[ipv6hackers] IPv6 scanning (was Re: Help wanted: Nmap IPv6 OSDetection)
fred at fredbovy.com
Tue Sep 27 23:23:57 CEST 2011
There will always be people who don't follow the safety recommendations.
I just read a RFC from Canada which recommend the mirroring for subnet
allocation ala IPv4
This is given in their security policy which is public:
Canadian Internet Registration Authority (CIRA)
Director, Information Technology
Ottawa, April 29, 2011
IP Addressing Plan
Based on most efficient algorithm (RFC 3531)
Leftmost bits (48, 49, 50,...) are assigned to segment the site
The rightmost bits (63, 62, 61, 60 ...) are assigned to number the links.
This makes it easy to find active subnets at least...
Le 27/09/2011 23:11, « Eric Vyncke (evyncke) » <evyncke at cisco.com> a écrit :
> And of course addresses ending with ::1 or ::FF or ::abba:babe (for Swedish
> people)... I.e. a potential 'dictionary attack' against IPv4 addresses...
> And for people using transition mechanism (6to4, ISATAP, ...) where the IPv4
> address is embedded (more or less) into the IPv6 address, then, scanning those
> 'pseudo IPv6 network' is related to scanning an IPv4 network such as 10/8....
>> -----Original Message-----
>> From: ipv6hackers-bounces at lists.si6networks.com [mailto:ipv6hackers-
>> bounces at lists.si6networks.com] On Behalf Of Richard Barnes
>> Sent: mardi 27 septembre 2011 22:39
>> To: IPv6 Hackers Mailing List
>> Subject: Re: [ipv6hackers] IPv6 scanning (was Re: Help wanted: Nmap IPv6
>> My guess is that as we see more IPv6 deployment, we'll start to see
>> some statistical tendencies in IPv6 addresses. There will be a
>> certain noise floor driven by things like privacy addresses, but there
>> will also be some structured things that emerge from things like
>> EUI-64 addresses and DHCPv6-based addressing plans. Ultimately, there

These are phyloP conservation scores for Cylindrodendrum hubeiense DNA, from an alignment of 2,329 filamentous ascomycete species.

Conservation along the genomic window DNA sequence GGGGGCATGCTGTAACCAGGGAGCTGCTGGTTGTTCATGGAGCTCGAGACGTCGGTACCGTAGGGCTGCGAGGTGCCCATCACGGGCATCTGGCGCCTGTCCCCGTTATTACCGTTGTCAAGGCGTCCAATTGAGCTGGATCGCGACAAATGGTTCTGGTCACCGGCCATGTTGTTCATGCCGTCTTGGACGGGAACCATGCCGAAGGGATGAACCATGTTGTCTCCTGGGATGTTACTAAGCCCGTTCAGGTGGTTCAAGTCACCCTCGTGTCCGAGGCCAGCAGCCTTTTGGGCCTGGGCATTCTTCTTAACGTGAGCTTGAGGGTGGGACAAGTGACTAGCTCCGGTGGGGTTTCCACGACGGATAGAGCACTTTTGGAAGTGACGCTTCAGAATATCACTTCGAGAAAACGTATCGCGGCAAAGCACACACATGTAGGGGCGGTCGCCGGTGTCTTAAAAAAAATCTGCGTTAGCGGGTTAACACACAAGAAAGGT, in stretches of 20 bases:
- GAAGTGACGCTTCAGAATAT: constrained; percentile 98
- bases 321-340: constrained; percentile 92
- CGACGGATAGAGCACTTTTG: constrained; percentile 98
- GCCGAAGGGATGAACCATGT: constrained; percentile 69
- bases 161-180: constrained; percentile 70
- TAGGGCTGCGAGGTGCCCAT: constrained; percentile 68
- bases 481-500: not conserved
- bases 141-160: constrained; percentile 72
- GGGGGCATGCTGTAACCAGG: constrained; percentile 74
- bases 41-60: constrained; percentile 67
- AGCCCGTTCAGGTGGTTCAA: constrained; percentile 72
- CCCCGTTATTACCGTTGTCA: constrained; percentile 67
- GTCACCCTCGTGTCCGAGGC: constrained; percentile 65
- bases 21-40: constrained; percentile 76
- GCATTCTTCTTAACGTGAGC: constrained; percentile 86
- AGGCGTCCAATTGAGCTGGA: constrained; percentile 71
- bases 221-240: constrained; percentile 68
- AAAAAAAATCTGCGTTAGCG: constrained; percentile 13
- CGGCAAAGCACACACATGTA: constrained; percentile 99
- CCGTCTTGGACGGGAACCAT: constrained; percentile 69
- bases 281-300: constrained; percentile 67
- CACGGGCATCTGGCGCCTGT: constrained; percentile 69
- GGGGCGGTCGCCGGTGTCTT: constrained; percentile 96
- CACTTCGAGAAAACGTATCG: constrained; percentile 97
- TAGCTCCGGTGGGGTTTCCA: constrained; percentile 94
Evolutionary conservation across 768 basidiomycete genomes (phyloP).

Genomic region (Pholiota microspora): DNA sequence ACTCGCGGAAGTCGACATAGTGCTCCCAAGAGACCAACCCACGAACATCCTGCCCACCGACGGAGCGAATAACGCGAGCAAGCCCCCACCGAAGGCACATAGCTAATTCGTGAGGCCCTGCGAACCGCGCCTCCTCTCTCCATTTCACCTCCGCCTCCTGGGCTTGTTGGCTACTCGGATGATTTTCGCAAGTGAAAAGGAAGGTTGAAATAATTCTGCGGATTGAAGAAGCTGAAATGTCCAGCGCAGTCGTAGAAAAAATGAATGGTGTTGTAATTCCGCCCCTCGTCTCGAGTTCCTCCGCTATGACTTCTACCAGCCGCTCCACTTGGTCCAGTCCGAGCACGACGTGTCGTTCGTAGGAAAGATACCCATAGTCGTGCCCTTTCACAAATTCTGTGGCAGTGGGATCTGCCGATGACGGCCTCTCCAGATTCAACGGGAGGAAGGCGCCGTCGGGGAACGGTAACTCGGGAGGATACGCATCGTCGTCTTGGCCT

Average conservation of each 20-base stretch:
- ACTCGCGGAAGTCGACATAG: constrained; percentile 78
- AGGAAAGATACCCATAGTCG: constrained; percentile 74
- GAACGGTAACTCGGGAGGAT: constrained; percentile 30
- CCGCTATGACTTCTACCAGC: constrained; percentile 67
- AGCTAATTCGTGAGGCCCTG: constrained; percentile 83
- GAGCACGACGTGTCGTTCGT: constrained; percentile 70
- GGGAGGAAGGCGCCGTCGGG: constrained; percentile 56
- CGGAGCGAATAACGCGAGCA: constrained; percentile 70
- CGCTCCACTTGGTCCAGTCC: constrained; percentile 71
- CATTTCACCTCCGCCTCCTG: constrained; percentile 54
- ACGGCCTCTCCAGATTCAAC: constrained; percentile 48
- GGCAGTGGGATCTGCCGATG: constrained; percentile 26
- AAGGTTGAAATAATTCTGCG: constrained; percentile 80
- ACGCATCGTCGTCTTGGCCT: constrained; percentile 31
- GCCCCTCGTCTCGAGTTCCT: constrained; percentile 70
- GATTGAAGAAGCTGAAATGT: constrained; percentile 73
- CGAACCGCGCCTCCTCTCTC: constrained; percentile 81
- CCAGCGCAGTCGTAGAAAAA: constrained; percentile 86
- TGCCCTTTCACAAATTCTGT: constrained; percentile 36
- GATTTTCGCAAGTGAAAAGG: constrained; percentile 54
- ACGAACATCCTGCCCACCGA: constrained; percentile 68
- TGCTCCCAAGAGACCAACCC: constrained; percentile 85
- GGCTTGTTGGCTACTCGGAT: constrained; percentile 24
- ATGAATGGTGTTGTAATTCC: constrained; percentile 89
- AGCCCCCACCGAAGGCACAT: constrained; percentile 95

>> will probably be some guided probabilistic scanning that produces
>> non-useless results.
>> It would be an interesting study to do to see if there are any
>> discernible patterns. Anyone have a bucket of known-live addresses
>> they want to loan me? :)
>> On Tue, Sep 27, 2011 at 3:49 PM, Fernando Gont <fgont at si6networks.com>
>>> On 09/27/2011 04:34 PM, Joe Klein wrote:
>>>> Brute force scanning of an IPv6 range is impractical, as it has always
>>> Brute force scanning is, as the name implies, brute. :-) For IPv4,
>>> there's little "return of investment" in adding heuristics/intelligence
>>> (*) to your scan approach, because the address space is small. In IPv6,
>>> the address space is much larger, and then there *is* a high potential
>>> return of investment if more brains are put into scanning techniques.
>>> (*) I'm just referring to "how to select targets", rather than about the
>>> details of a particular scanning technique (idle-scan, ACK scan, etc.)
>>> -- i.e., nmap should make it obvious to everyone that there were/are
>>> lots of cool things to do.
>>>> Five or six years ago I had seen discussions about feeding
>>>> lists of IPv6 addresses into nmap to perform a scan. Even today, I
>>>> got a call from customers telling me about 'someone is trying to scan
>>>> our IPv6 segments', but after reviewing the logs, they are performing
>>>> linear scans. [Attacker 0 | Defender 1]
>>> Well, this should just be taken as a script-kiddie doing network
>>> reconnaissance, and/or as a hint that there's still lots of work to do
>>> in the area of IPv6 reconnaissance. -- but never as a sign of IPv6
>>> scanning being unfeasible!
>>> Fernando Gont
>>> SI6 Networks
>>> e-mail: fgont at si6networks.com
>>> PGP Fingerprint: 6666 31C6 D484 63B2 8FB1 E3C4 AE25 0D55 1D4E 7492
>>> Ipv6hackers mailing list
>>> Ipv6hackers at lists.si6networks.com
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fred at fredbovy.com
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